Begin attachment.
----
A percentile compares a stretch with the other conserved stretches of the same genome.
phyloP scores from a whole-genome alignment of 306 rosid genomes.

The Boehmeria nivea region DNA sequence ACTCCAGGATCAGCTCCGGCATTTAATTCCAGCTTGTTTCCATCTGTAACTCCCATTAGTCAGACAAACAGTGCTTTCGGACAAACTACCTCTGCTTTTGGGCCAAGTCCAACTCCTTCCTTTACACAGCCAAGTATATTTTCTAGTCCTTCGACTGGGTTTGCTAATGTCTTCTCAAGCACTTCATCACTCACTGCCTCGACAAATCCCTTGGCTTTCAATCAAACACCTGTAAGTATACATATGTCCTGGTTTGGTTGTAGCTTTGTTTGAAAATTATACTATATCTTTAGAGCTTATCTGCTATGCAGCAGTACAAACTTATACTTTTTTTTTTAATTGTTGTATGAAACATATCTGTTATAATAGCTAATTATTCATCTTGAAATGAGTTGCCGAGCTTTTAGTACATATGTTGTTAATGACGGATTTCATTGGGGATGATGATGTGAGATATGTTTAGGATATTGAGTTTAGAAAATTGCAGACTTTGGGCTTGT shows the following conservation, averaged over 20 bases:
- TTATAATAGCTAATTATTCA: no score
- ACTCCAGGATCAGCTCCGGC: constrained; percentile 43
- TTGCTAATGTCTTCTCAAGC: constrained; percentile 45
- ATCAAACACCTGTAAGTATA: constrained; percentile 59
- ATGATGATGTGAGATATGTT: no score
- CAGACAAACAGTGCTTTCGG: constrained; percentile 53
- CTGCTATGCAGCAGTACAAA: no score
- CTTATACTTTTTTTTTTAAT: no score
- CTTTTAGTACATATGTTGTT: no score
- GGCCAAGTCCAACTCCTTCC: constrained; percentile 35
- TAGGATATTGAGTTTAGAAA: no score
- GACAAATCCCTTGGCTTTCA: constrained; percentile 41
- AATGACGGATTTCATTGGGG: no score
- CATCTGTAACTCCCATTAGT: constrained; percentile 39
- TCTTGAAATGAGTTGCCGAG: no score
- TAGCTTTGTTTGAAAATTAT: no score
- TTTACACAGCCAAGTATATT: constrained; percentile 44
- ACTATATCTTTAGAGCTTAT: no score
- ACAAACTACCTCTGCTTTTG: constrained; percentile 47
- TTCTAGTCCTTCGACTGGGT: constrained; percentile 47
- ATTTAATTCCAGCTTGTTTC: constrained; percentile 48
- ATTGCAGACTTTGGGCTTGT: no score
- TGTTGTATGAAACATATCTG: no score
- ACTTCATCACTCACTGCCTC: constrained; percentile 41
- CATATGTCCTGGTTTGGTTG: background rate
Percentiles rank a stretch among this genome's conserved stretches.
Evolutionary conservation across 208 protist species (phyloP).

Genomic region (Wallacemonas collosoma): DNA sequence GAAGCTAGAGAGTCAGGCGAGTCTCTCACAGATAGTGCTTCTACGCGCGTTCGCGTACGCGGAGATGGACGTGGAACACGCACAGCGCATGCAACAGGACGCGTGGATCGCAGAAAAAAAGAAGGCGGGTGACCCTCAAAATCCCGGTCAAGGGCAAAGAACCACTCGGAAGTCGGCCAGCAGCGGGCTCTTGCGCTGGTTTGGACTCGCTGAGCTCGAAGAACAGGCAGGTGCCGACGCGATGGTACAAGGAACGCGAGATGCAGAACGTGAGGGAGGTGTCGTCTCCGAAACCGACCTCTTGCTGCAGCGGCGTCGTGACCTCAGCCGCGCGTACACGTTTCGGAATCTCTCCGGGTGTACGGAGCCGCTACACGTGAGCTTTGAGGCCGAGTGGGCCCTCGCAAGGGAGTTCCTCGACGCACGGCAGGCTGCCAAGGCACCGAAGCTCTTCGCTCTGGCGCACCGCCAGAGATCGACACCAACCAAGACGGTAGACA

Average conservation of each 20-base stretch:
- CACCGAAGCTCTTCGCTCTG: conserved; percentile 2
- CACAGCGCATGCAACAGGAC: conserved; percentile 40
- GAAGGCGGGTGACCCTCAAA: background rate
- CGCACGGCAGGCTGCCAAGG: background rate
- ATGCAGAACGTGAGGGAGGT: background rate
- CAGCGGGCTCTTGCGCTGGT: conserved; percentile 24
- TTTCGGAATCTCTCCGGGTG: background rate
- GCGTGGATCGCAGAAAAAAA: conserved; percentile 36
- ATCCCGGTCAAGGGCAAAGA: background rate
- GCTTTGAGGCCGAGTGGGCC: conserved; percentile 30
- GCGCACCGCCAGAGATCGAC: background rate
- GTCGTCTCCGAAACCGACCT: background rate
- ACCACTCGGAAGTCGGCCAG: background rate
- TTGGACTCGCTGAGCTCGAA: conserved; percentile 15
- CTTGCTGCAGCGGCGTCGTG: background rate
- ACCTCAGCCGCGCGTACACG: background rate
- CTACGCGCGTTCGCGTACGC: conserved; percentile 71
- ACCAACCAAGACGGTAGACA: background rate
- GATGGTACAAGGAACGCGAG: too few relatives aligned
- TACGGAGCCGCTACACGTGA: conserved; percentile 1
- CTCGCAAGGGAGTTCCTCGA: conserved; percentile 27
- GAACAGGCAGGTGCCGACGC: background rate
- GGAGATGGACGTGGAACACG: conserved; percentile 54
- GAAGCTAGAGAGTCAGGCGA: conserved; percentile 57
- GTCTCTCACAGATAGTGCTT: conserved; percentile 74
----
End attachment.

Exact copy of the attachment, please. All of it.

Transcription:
A percentile compares a stretch with the other conserved stretches of the same genome.
phyloP scores from a whole-genome alignment of 306 rosid genomes.

The Boehmeria nivea region DNA sequence ACTCCAGGATCAGCTCCGGCATTTAATTCCAGCTTGTTTCCATCTGTAACTCCCATTAGTCAGACAAACAGTGCTTTCGGACAAACTACCTCTGCTTTTGGGCCAAGTCCAACTCCTTCCTTTACACAGCCAAGTATATTTTCTAGTCCTTCGACTGGGTTTGCTAATGTCTTCTCAAGCACTTCATCACTCACTGCCTCGACAAATCCCTTGGCTTTCAATCAAACACCTGTAAGTATACATATGTCCTGGTTTGGTTGTAGCTTTGTTTGAAAATTATACTATATCTTTAGAGCTTATCTGCTATGCAGCAGTACAAACTTATACTTTTTTTTTTAATTGTTGTATGAAACATATCTGTTATAATAGCTAATTATTCATCTTGAAATGAGTTGCCGAGCTTTTAGTACATATGTTGTTAATGACGGATTTCATTGGGGATGATGATGTGAGATATGTTTAGGATATTGAGTTTAGAAAATTGCAGACTTTGGGCTTGT shows the following conservation, averaged over 20 bases:
- TTATAATAGCTAATTATTCA: no score
- ACTCCAGGATCAGCTCCGGC: constrained; percentile 43
- TTGCTAATGTCTTCTCAAGC: constrained; percentile 45
- ATCAAACACCTGTAAGTATA: constrained; percentile 59
- ATGATGATGTGAGATATGTT: no score
- CAGACAAACAGTGCTTTCGG: constrained; percentile 53
- CTGCTATGCAGCAGTACAAA: no score
- CTTATACTTTTTTTTTTAAT: no score
- CTTTTAGTACATATGTTGTT: no score
- GGCCAAGTCCAACTCCTTCC: constrained; percentile 35
- TAGGATATTGAGTTTAGAAA: no score
- GACAAATCCCTTGGCTTTCA: constrained; percentile 41
- AATGACGGATTTCATTGGGG: no score
- CATCTGTAACTCCCATTAGT: constrained; percentile 39
- TCTTGAAATGAGTTGCCGAG: no score
- TAGCTTTGTTTGAAAATTAT: no score
- TTTACACAGCCAAGTATATT: constrained; percentile 44
- ACTATATCTTTAGAGCTTAT: no score
- ACAAACTACCTCTGCTTTTG: constrained; percentile 47
- TTCTAGTCCTTCGACTGGGT: constrained; percentile 47
- ATTTAATTCCAGCTTGTTTC: constrained; percentile 48
- ATTGCAGACTTTGGGCTTGT: no score
- TGTTGTATGAAACATATCTG: no score
- ACTTCATCACTCACTGCCTC: constrained; percentile 41
- CATATGTCCTGGTTTGGTTG: background rate
Percentiles rank a stretch among this genome's conserved stretches.
Evolutionary conservation across 208 protist species (phyloP).

Genomic region (Wallacemonas collosoma): DNA sequence GAAGCTAGAGAGTCAGGCGAGTCTCTCACAGATAGTGCTTCTACGCGCGTTCGCGTACGCGGAGATGGACGTGGAACACGCACAGCGCATGCAACAGGACGCGTGGATCGCAGAAAAAAAGAAGGCGGGTGACCCTCAAAATCCCGGTCAAGGGCAAAGAACCACTCGGAAGTCGGCCAGCAGCGGGCTCTTGCGCTGGTTTGGACTCGCTGAGCTCGAAGAACAGGCAGGTGCCGACGCGATGGTACAAGGAACGCGAGATGCAGAACGTGAGGGAGGTGTCGTCTCCGAAACCGACCTCTTGCTGCAGCGGCGTCGTGACCTCAGCCGCGCGTACACGTTTCGGAATCTCTCCGGGTGTACGGAGCCGCTACACGTGAGCTTTGAGGCCGAGTGGGCCCTCGCAAGGGAGTTCCTCGACGCACGGCAGGCTGCCAAGGCACCGAAGCTCTTCGCTCTGGCGCACCGCCAGAGATCGACACCAACCAAGACGGTAGACA

Average conservation of each 20-base stretch:
- CACCGAAGCTCTTCGCTCTG: conserved; percentile 2
- CACAGCGCATGCAACAGGAC: conserved; percentile 40
- GAAGGCGGGTGACCCTCAAA: background rate
- CGCACGGCAGGCTGCCAAGG: background rate
- ATGCAGAACGTGAGGGAGGT: background rate
- CAGCGGGCTCTTGCGCTGGT: conserved; percentile 24
- TTTCGGAATCTCTCCGGGTG: background rate
- GCGTGGATCGCAGAAAAAAA: conserved; percentile 36
- ATCCCGGTCAAGGGCAAAGA: background rate
- GCTTTGAGGCCGAGTGGGCC: conserved; percentile 30
- GCGCACCGCCAGAGATCGAC: background rate
- GTCGTCTCCGAAACCGACCT: background rate
- ACCACTCGGAAGTCGGCCAG: background rate
- TTGGACTCGCTGAGCTCGAA: conserved; percentile 15
- CTTGCTGCAGCGGCGTCGTG: background rate
- ACCTCAGCCGCGCGTACACG: background rate
- CTACGCGCGTTCGCGTACGC: conserved; percentile 71
- ACCAACCAAGACGGTAGACA: background rate
- GATGGTACAAGGAACGCGAG: too few relatives aligned
- TACGGAGCCGCTACACGTGA: conserved; percentile 1
- CTCGCAAGGGAGTTCCTCGA: conserved; percentile 27
- GAACAGGCAGGTGCCGACGC: background rate
- GGAGATGGACGTGGAACACG: conserved; percentile 54
- GAAGCTAGAGAGTCAGGCGA: conserved; percentile 57
- GTCTCTCACAGATAGTGCTT: conserved; percentile 74